Brushing the dust off, getting back on the horse.

Well, I got word last night that Crossed Genres is not going to pick up “Thus Have I Heard.” They didn’t cite any problems with the story, which they are usually kind enough to do when I fumble something. And I don’t mean that sarcastically. The fact that they usually take the time to point out weaknesses means a lot to me, and influences my desire to continue submitting to them. So that may mean the story is fine, despite my self-critical frustrations with my execution. Or it may mean they were just crazy busy this month. ;)

Which is a small bummer. The last piece I had accepted anywhere was last October-ish. Part of the challenge is that the writing class slowed my productivity a lot. So this is only the second piece I’ve submitted. It hardly represents a wave of rejection. Just a bummer. What it mostly means is that I need to write more stuff, submit more stuff and submit to more markets. I’ve gotten kinda lazy about really getting myself out there.

My girlfriend has been awesome and has been researching other markets for me to submit to. She’s found several places for me to submit stuff, including “Thus Have I Heard.” Many of these have specific themes they are asking for, which gives me the benefit of having a seed to build off of and a deadline to work towards.

Other good news that I failed to mention earlier. Crossed Genres Year One received a favorable review. (ETA: Fixed the link. Should work now.)

Regarding my piece specifically, the reviewer said such kind things as, “I won’t spoil the ending, but I will offer that the imagery in this tale is so wonderful that the settings sometimes transported me away from the main character’s conflict. The scenes in this story, like Impressionist art, consist of ordinary subjects displayed in mesmerizingly vacillating light. Whereas I usually care most about plot and about character development, these descriptions were so robust that I would gladly read additional pages of Zimmerman’s work just to reimmerse myself in his language.”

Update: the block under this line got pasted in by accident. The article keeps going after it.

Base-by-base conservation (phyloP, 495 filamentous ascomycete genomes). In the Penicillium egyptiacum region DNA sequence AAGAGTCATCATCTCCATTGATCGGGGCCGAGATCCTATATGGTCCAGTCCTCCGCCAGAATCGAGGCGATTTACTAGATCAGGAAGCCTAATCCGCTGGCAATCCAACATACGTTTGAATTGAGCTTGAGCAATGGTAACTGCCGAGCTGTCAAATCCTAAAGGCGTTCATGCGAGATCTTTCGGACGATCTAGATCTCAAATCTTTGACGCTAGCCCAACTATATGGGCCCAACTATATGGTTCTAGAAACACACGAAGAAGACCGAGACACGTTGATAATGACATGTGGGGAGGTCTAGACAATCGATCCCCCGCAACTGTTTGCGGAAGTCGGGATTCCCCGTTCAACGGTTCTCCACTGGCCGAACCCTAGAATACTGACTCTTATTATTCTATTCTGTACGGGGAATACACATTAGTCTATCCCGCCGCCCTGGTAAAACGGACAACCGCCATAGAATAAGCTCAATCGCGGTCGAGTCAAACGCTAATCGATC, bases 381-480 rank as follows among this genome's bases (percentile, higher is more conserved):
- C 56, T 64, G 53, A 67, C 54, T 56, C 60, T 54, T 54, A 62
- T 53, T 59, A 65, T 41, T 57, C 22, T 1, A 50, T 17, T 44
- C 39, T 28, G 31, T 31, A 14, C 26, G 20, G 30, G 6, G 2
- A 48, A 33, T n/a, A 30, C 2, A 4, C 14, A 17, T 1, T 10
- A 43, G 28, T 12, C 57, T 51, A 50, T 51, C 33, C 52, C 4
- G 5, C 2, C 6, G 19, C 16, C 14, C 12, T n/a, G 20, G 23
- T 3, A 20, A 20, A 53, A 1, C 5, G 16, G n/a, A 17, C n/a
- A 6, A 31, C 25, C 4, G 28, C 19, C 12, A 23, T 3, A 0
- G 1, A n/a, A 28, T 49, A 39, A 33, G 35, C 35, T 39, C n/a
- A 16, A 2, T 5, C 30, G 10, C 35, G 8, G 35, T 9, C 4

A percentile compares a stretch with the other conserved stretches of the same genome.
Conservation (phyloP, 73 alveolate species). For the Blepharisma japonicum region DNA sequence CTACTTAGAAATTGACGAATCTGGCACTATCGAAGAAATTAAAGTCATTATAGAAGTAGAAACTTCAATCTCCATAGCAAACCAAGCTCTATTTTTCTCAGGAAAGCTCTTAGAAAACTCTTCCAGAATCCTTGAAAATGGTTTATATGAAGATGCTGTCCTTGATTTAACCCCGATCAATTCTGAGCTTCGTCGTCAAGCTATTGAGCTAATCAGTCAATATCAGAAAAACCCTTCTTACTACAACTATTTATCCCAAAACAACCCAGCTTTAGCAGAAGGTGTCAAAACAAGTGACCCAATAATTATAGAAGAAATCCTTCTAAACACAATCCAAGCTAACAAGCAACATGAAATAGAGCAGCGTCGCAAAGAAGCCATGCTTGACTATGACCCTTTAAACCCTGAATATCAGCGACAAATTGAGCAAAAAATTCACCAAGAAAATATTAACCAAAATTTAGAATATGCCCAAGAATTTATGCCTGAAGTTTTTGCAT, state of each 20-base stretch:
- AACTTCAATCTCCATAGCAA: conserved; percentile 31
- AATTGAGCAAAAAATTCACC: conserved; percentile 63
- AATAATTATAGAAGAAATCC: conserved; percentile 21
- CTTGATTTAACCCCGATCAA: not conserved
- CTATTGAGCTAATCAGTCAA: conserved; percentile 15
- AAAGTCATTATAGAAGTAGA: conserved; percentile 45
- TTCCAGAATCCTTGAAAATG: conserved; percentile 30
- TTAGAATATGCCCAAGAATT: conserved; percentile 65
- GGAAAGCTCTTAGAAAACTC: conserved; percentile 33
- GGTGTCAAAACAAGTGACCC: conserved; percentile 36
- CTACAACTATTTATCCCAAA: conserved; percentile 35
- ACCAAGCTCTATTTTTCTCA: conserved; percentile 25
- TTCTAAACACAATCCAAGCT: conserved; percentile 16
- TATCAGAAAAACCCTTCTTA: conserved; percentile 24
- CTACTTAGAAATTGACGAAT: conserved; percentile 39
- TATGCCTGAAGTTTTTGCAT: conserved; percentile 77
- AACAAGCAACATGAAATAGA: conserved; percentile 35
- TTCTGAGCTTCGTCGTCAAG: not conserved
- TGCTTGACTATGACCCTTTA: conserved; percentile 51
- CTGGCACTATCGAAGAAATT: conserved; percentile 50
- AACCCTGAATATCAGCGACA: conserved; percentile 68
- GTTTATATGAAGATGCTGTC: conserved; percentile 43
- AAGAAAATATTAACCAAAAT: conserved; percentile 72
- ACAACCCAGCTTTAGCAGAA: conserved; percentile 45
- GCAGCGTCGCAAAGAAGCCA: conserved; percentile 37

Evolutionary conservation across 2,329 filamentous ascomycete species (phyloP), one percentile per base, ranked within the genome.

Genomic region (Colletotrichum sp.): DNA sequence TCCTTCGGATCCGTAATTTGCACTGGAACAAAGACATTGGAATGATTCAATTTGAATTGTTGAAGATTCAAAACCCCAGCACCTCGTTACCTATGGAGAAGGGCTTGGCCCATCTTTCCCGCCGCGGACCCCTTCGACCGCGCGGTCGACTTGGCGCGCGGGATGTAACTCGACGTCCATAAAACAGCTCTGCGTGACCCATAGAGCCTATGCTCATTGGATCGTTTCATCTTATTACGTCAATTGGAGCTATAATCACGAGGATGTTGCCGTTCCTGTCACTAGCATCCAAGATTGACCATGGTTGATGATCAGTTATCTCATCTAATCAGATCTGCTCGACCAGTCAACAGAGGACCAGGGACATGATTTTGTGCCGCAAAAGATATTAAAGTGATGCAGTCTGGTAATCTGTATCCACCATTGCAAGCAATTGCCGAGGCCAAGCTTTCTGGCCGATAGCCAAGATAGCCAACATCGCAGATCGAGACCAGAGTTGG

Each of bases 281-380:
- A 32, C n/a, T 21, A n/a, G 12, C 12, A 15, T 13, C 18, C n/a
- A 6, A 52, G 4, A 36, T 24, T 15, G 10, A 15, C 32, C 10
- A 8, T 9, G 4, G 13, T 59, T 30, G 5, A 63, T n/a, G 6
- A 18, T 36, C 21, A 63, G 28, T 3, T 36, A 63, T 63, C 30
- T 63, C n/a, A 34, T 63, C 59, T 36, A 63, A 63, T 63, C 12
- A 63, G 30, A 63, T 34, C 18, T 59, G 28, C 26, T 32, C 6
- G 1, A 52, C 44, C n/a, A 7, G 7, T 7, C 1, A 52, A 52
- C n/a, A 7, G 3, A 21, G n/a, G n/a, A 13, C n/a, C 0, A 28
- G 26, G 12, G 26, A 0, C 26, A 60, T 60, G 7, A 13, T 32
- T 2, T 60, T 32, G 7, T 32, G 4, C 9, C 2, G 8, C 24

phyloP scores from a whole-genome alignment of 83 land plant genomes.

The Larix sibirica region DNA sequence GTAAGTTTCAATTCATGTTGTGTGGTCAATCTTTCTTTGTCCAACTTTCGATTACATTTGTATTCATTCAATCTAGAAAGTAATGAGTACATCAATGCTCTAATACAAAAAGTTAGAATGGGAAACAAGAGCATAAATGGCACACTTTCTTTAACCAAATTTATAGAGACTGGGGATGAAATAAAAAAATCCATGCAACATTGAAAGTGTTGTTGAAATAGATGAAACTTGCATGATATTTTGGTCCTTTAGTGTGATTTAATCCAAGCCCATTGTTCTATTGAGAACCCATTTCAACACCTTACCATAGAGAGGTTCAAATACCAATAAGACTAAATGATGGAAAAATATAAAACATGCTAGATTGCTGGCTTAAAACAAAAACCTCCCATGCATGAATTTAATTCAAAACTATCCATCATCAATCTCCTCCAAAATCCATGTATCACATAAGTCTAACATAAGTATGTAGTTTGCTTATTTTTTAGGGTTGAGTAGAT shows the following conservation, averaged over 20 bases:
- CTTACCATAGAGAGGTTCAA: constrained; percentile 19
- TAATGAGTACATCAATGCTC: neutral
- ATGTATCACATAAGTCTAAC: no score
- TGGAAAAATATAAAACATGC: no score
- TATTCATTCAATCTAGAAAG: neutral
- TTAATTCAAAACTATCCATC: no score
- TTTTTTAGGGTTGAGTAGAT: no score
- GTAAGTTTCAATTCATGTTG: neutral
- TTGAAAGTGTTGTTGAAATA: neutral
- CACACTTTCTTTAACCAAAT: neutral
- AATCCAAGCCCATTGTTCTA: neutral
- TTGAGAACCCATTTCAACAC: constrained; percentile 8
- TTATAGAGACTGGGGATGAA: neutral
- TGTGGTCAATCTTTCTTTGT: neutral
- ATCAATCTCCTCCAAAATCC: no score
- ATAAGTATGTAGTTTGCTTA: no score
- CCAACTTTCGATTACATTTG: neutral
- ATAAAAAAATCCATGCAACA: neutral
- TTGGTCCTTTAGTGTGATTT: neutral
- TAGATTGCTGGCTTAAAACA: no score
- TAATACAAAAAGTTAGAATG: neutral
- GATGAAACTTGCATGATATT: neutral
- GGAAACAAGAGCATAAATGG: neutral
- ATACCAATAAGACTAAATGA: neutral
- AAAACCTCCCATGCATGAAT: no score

I am Jack’s over-inflated ego.

The positive feedback I received for Court of the Red King led to a small complication I hadn’t anticipated: I don’t know which piece to pitch at PNWA now. One of my critiquers was willing to read the synopsis and excerpt for A Sunless Garden and let me know how she feels it stacks up to Court of the Red King. If I correctly remember the timeline o’ terror Dawn outlined for me, May will be my month of, “Beating a novel into shape so that I have a somewhat-finished project when I’m in front of the agent/editor at PNWA.”

Leave a Reply

Your email address will not be published.

This site uses Akismet to reduce spam. Learn how your comment data is processed.